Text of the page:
Yes, I have made progress on my Balinese quilt, but I’m not posting about that today. Instead, I’m going to show a few pictures of individual blocks I’ve made/worked on lately.

So, last year I joined a modern guild in my area. I love it! It’s a small group, so hands-on activities are a little easier to manage. In the months before I joined, the group decided to do a round robin, where everyone started with a block they had made themselves and a tin of fabric — then the tins were circulated through the group, so each month members added a new block to a different tin. It looked like so much fun, I wish I had joined a little earlier so I could have had a chance to join in.

At our December meeting, the participants had their big reveal. Some really cool projects came out of those tins! But due to some mix up, one quilter got fewer blocks than expected. I think her tin was misplaced. However, since then, another participant and I both offered to make her an extra block, so now she should have a full return. Her theme was “Wonky Log Cabin” in black, grey, red fabrics. Here’s the block I made for her:

travelling quilt block

Now, a wonky log cabin usually means that the “logs” are uneven, cut on angles, etc. I didn’t do that. I hope she doesn’t mind! I’ve got this thing about using little pieces, so I made my block wonky by doing some improv piecing in the logs. I thought it would make the block unique – and hopefully in a good way. Oh well, if she hates it, she can always use it on the back!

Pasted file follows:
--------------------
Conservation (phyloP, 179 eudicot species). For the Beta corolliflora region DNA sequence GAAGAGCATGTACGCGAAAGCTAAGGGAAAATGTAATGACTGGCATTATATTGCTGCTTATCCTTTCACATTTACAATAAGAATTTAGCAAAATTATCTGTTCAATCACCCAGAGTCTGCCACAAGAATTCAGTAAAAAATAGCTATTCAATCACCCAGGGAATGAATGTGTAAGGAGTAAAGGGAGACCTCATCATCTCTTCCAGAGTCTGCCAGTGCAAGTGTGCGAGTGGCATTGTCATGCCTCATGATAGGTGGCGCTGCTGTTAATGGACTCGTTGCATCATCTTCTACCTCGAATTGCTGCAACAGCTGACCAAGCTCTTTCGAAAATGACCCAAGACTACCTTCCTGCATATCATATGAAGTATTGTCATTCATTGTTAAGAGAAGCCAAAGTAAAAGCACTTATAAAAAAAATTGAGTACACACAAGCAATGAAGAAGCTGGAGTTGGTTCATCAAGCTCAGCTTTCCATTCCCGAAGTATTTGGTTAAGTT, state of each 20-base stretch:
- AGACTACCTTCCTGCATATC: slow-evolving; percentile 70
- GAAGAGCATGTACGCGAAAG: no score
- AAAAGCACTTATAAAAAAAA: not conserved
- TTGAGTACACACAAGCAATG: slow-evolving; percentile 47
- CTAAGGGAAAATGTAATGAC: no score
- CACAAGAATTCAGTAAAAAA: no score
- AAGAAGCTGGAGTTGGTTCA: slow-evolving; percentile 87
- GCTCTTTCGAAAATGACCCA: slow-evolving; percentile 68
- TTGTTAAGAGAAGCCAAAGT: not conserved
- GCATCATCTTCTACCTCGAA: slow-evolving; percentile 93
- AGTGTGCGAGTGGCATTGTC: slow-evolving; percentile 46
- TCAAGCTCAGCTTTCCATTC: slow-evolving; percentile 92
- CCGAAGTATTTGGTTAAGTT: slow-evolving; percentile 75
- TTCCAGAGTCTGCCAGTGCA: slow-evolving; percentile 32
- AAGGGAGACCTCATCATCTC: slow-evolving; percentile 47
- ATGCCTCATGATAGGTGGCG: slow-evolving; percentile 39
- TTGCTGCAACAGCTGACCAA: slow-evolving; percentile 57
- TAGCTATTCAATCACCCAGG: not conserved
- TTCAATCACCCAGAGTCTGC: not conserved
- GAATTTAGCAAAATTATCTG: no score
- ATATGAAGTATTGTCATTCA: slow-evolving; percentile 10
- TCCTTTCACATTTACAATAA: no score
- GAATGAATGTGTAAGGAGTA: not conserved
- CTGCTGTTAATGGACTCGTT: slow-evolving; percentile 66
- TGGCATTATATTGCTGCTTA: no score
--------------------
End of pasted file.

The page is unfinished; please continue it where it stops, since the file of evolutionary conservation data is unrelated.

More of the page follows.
I also noticed that there was one very small block already made in the tin. I decided to add to it, whilst it was in my possession – because the rules say that you can add to other blocks if you want to! So here’s that block:

block I added to.jpg

Originally, it was the red centre, with the grey and white fabrics around it. I added the red/white, and black/grey rounds. This one is a more typical wonky log cabin. I let her know that I was finished with her tin, and she is stopping by this afternoon to pick it up – fingers crossed that my additions are good surprises for her!

Now, in the modern guild, the one requirement is that every person participates actively in the guild. That has turned out to be no problem from me, because I’m the sort of person who has a hard time sitting on my hands when I get an idea or see something that could be done. One thing I noticed, in looking at other websites, was that other modern guilds often do block lotteries – so I decided to organize one in our guild.

The February meeting was our first opportunity for a block lotto. I sent out the pattern in advance (Wonky Star), and anyone who wanted to participate made one (or more) blocks. Each block entered in the lotto translated into one ballet, so if a participant made 5 blocks, she got five ballots. Here’s a picture of most of the stars for that lotto (I took another, final photo of all the stars, but it turned out blurry).

Feb 2017 block lottery.jpgMy two stars are in the second column from the right, the second and third stars from the top – one has a green centre, the other has green tips. I think it was a pretty cool collection. I didn’t win – truthfully, I didn’t even put in a ballot for myself. I didn’t think it would be fun for others if I, the organizer, won the first lottery! I may enter in future, though.

I’ve already tested the pattern for the March block lotto. It was suggested by another guild member, and the pattern is called Tic Tac Toe.

Mar 2017 lotto block - tic tac toe.jpg